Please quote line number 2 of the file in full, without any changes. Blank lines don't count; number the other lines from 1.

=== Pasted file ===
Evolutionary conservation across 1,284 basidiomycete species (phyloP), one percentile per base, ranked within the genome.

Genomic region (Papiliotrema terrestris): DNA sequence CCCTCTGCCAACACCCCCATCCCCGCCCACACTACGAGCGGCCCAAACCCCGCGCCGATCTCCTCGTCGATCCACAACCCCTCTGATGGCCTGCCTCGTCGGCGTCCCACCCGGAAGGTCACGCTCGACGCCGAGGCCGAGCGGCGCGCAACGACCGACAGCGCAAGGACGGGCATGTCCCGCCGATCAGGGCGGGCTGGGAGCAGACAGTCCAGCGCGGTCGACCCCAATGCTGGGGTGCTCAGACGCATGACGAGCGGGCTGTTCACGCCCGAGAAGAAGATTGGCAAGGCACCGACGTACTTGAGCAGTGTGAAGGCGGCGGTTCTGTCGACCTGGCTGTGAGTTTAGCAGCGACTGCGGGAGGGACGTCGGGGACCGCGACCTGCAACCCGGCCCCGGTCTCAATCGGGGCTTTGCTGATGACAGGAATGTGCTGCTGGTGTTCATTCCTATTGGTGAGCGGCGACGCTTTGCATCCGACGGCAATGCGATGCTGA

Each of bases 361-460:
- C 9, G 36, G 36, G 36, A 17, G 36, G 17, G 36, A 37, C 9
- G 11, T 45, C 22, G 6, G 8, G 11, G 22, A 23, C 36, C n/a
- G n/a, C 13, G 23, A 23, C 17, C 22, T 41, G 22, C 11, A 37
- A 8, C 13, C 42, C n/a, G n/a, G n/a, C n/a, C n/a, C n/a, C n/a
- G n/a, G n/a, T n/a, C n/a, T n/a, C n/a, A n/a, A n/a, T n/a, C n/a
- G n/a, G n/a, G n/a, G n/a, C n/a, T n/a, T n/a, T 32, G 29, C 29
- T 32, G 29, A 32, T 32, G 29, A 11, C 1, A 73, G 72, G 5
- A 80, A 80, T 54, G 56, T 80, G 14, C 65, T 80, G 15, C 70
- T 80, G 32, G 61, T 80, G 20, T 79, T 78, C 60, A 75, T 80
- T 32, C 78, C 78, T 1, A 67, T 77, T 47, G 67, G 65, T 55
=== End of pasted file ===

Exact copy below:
Genomic region (Papiliotrema terrestris): DNA sequence CCCTCTGCCAACACCCCCATCCCCGCCCACACTACGAGCGGCCCAAACCCCGCGCCGATCTCCTCGTCGATCCACAACCCCTCTGATGGCCTGCCTCGTCGGCGTCCCACCCGGAAGGTCACGCTCGACGCCGAGGCCGAGCGGCGCGCAACGACCGACAGCGCAAGGACGGGCATGTCCCGCCGATCAGGGCGGGCTGGGAGCAGACAGTCCAGCGCGGTCGACCCCAATGCTGGGGTGCTCAGACGCATGACGAGCGGGCTGTTCACGCCCGAGAAGAAGATTGGCAAGGCACCGACGTACTTGAGCAGTGTGAAGGCGGCGGTTCTGTCGACCTGGCTGTGAGTTTAGCAGCGACTGCGGGAGGGACGTCGGGGACCGCGACCTGCAACCCGGCCCCGGTCTCAATCGGGGCTTTGCTGATGACAGGAATGTGCTGCTGGTGTTCATTCCTATTGGTGAGCGGCGACGCTTTGCATCCGACGGCAATGCGATGCTGA